Happy, happy, joy, joy — not!

January 10, 2013

Ak5rvABCEAAVln8Raining and a bit gloomy here this early Thursday morning along California’s northern coast, another day in the life.

And life in the US, despite all the cliff-hangers, is mostly happy…but that could be the problem: What they found is that as people place more importance on being happy, they become more unhappy and depressed. The pressure to be happy makes people less happy. Organizing your life around trying to become happier, making happiness the primary objective of life, gets in the way of actually becoming happy.

(Illustration found here).

A recent Gallup poll indicates nearly 60 percent of Americans feel happy without a lot of stress or worry.
From The Atlantic:

Most importantly from a social perspective, the pursuit of happiness is associated with selfish behavior — being, as mentioned, a “taker” rather than a “giver.”
The psychologists give an evolutionary explanation for this: happiness is about drive reduction.
If you have a need or a desire — like hunger — you satisfy it, and that makes you happy.
People become happy, in other words, when they get what they want.

“Happy people get a lot of joy from receiving benefits from others while people leading meaningful lives get a lot of joy from giving to others,” explained Kathleen Vohs, one of the authors of the study, in a recent presentation at the University of Pennsylvania.
In other words, meaning transcends the self while happiness is all about giving the self what it wants.
People who have high meaning in their lives are more likely to help others in need.
“If anything, pure happiness is linked to not helping others in need,” the researchers write.

When I was growing up — long, long ago in a place so far away — my mother used to tell me, “I just want you to be happy.” This she was saying to a poetry-writing teenager highly-influenced by Edgar Allen Poe and hauling around an introverted personality.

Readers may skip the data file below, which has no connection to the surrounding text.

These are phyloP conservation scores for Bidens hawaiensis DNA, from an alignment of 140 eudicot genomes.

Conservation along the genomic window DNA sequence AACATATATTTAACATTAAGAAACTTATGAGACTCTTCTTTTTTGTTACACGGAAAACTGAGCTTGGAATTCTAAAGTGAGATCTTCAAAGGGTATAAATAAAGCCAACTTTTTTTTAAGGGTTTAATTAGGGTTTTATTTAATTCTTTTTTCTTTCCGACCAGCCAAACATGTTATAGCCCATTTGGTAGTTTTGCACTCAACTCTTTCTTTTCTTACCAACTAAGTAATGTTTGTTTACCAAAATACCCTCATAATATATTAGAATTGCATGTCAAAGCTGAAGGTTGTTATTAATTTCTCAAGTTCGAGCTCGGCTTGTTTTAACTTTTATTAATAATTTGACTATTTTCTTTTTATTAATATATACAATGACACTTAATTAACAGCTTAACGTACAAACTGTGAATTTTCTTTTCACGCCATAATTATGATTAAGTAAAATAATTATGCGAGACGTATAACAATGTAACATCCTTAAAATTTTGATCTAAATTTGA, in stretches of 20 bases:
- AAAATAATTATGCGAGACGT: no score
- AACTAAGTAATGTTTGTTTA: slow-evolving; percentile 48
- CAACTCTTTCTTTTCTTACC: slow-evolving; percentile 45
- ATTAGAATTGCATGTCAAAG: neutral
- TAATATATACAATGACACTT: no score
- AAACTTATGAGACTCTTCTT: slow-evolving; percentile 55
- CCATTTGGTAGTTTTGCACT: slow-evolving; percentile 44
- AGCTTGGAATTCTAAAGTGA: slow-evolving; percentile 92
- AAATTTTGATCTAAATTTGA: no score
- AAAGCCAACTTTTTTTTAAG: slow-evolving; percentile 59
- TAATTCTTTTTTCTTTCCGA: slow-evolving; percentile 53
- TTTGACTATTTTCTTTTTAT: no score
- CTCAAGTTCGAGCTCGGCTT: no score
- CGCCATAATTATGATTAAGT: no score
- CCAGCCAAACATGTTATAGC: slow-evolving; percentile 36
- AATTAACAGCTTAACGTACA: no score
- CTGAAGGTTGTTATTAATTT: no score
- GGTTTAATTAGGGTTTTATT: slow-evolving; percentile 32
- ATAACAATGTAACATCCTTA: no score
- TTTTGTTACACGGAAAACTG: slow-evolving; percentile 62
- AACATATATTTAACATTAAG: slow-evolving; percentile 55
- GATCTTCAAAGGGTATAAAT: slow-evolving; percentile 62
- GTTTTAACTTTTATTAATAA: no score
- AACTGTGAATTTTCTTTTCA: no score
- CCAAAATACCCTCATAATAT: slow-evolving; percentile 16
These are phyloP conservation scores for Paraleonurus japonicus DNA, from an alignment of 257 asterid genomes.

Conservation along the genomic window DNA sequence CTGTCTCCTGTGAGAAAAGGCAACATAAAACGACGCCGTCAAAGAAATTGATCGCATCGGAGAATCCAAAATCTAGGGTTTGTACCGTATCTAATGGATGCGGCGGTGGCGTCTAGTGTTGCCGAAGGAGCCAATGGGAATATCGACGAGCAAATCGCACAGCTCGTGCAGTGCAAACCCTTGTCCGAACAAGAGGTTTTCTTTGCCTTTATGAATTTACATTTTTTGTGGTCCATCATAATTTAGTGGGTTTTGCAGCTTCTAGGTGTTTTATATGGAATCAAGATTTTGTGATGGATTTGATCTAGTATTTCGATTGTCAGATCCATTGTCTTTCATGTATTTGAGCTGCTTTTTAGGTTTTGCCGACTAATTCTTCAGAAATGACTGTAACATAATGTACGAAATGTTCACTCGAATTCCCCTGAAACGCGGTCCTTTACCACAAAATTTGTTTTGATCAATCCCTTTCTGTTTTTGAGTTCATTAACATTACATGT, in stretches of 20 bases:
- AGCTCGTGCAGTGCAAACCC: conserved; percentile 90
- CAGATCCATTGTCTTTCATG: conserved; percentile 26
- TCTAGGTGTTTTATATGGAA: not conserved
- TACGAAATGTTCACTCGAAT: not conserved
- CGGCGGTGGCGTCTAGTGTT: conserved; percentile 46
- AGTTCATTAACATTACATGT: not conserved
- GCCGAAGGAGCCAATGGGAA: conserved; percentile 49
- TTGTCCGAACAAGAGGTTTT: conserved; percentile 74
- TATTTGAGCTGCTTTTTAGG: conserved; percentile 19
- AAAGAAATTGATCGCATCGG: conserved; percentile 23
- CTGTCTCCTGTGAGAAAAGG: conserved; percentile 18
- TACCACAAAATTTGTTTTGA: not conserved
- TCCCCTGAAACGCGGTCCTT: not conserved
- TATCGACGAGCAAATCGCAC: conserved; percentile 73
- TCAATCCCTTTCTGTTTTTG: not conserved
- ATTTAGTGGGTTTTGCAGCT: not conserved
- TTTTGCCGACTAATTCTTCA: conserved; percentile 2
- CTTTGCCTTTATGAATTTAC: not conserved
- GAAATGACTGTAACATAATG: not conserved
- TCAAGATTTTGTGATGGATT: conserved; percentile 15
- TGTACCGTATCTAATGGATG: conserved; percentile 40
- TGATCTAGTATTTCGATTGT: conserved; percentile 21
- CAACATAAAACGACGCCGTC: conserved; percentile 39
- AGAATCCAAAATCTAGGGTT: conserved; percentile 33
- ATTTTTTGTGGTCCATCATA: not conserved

Happy was being not sad.
Years and years of experience later, I’ve come to the conclusion that happiness in this world, in this life, is unattainable — an illusion of feelings that past quickly with another crisis of some sort.
Happiness is in the moment and is really based on gratification, like the first pull off a cold Yoo Hoo.
Quick and easy.

In Germany, happiness is for those who do their duty: People who pay higher taxes than other people tend to be more satisfied with their lives, according to a new paper written by six economists at the Institute for the Study of Labor in Bonn. The researchers analyzed 26 years of German panel data that asked about 25,000 people the question “How satisfied are you with your life, all things considered?”
After controlling for income, age, education and other variables that could influence someone’s level of well-being, the researchers found that people who paid more in taxes reported higher levels of happiness.
Meanwhile, in the US even wealth won’t save ya:

Americans are in worse health, die earlier and suffer from more disease than residents of other wealthy nations, according to a new study out Wednesday.

Some details were surprising: even wealthier Americans and those with health insurance were not as healthy as counterparts in other prosperous nations, it found.

And as a resident of the fractured Left Coast, this doesn’t make me happy at all — from the LA Times:

For decades, scientists have assumed the central portion of California’s San Andreas fault acts as a barrier that prevents a big quake in the southern part of the state from spreading to the north, and vice versa.
As a result, a mega-quake that could be felt from San Diego to San Francisco was widely considered impossible.
But that key fault segment might not serve as a barrier in all cases, researchers wrote Wednesday in the online edition of the journal Nature.

“The thinking has been that an earthquake could either occur on the southern San Andreas fault or on the northern San Andreas fault — that the creeping segment is separating it into two halves,” Lapusta said.
“But this study shows that if an earthquake penetrates that creeping area in a certain way, it could rupture through it.”
The San Andreas wouldn’t necessarily snap as the fault in the model did, she said: “Hopefully the creeping segment is such that it doesn’t have the propensity for weakness.
“But without examining further, you can’t say.”

Happy might just be ignorance, until the so-called other shoe drops, which is called reality.

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